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From the Open-Publishing Calendar
From the Open-Publishing Newswire
Thu Feb 28 2008Are Tumors, Abscesses, and Downed Cows in your Hamburger?
Thu Feb 28 2008The Cost of Living in a Fast Food Nation
Local and national media are reporting on the recall of 143 million pounds of meat from a southern California slaughterhouse. More than 70 school districts and social service agencies in the Central Valley ended up with some of that meat. But, the issue of contaminated meat might be a lot more problematic and local than we have been told. According to Steven Gomez*, who worked for six months at Cargill Regional Beef in Fresno, the practices that led to the current recall at the Hallmark Meat Company in southern California happen every day locally.
"They use downer cows all the time," Gomez told Mike Rhodes in an exclusive interview. Gomez said it was common practice for workers in the southwest Fresno slaughterhouse to hit downed cows with sticks and eventually pick them up with a fork lift to get them onto the kill floor. According to Karen Stump*, who also worked at Cargill, "they would shoot the cow because it couldn't get up and then they would bring them into the kill room with a fork lift." Both Gomez and Stump said those downer cows would be processed and put into the food stream with all of the other cows.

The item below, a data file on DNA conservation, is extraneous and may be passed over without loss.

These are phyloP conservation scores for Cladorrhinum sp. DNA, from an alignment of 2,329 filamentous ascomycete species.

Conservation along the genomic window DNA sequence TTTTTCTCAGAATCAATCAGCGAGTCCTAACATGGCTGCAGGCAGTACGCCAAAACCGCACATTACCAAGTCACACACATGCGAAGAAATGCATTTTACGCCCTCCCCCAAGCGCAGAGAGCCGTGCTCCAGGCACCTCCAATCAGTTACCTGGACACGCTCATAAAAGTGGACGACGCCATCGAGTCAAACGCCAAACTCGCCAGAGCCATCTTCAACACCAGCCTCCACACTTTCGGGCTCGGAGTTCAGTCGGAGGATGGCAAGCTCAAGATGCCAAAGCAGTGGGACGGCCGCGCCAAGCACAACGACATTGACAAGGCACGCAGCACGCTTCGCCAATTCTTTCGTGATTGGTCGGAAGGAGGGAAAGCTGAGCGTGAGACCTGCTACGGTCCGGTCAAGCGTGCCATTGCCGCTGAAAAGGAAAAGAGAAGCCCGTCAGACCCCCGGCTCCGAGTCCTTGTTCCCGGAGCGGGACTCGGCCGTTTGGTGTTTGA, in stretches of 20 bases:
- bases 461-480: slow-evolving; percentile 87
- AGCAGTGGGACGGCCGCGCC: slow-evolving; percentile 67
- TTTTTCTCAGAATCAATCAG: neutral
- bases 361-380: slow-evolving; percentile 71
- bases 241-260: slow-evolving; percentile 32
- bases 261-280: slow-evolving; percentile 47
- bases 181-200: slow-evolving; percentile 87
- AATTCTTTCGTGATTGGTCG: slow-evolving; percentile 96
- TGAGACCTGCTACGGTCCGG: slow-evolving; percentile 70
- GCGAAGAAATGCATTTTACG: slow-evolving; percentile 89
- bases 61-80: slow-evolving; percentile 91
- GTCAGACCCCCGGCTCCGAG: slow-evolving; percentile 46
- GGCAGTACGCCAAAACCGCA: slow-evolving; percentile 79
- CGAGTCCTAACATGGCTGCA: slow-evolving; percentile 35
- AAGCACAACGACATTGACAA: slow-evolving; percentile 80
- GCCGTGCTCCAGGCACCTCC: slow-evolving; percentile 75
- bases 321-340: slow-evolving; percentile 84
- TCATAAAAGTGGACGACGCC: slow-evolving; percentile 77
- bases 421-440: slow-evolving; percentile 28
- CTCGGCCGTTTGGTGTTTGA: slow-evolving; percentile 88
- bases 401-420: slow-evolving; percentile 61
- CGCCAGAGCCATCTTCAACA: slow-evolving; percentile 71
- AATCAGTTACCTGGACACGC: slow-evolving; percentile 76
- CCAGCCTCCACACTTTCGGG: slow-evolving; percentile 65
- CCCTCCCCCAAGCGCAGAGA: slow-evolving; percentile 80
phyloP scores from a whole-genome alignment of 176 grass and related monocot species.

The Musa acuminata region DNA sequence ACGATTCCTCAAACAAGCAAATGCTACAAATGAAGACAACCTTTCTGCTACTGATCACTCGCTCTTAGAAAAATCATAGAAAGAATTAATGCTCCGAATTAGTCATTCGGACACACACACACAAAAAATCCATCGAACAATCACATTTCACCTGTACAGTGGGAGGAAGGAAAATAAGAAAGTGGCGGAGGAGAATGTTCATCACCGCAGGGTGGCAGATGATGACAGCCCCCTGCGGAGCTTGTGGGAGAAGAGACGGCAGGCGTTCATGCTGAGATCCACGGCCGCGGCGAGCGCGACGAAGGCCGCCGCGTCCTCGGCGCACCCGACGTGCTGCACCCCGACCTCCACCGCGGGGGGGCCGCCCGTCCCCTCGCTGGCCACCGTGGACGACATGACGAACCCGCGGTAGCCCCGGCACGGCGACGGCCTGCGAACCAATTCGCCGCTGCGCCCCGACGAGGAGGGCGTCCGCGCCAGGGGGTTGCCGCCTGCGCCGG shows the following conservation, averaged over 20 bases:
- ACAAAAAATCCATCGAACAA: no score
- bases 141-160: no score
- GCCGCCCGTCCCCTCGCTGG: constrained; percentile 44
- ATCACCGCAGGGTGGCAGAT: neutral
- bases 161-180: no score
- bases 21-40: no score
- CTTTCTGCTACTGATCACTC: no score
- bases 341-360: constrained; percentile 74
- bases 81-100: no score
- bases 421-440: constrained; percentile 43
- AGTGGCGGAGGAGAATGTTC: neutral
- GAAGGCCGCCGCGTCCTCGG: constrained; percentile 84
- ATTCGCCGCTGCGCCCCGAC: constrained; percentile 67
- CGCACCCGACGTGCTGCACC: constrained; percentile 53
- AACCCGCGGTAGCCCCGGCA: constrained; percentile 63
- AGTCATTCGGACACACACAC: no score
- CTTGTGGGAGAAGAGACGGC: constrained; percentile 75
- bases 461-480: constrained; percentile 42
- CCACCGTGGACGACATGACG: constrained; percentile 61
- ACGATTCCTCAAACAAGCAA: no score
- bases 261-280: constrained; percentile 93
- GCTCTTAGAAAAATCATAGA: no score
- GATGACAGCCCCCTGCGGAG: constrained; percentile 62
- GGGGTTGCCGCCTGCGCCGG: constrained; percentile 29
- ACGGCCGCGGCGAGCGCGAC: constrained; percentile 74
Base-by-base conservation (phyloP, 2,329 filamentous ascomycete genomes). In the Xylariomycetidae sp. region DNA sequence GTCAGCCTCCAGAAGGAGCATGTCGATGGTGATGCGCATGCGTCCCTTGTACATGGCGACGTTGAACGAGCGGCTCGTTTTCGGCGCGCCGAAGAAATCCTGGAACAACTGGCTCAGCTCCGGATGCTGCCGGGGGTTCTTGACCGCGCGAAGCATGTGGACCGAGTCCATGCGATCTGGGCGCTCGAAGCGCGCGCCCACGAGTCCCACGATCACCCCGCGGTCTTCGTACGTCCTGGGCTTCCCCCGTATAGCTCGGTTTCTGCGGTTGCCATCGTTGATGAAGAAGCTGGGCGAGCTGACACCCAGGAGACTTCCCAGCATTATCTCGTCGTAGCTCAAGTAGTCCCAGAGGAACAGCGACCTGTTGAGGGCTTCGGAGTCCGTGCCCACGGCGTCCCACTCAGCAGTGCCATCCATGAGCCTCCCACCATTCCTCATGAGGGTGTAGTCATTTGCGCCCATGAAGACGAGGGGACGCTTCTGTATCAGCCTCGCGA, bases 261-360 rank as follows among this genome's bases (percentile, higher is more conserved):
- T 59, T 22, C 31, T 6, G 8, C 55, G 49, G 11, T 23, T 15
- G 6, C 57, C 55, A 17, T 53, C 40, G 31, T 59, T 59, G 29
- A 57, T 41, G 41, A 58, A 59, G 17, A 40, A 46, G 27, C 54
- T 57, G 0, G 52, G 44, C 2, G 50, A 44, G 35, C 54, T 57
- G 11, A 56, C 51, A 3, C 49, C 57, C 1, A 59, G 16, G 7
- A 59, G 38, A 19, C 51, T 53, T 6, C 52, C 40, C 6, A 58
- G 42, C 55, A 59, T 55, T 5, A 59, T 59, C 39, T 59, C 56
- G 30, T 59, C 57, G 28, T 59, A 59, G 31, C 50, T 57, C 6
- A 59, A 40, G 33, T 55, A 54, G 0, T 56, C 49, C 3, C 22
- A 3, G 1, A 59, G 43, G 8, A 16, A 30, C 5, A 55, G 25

According to a statement from the Humane Society of the United States (HSUS), the group that uncovered the southern California incident that led to the current recall, "downer cows must not be used for food-plain and simple. As the HSUS video shows, this is necessary to protect animals from suffering. As science has made clear, this is necessary to protect food safety. The practice of slaughtering downed cows is especially troubling now that the link between downed cattle and bovine spongiform encephalopathy (BSE), also known as mad cow disease, has been firmly established. Of the 15 known cases of BSE-infected animals discovered in North America, at least 12 involved downed animals."
* Steven Gomez and Karen Stump are not the whistleblowers' real names. Photos and full story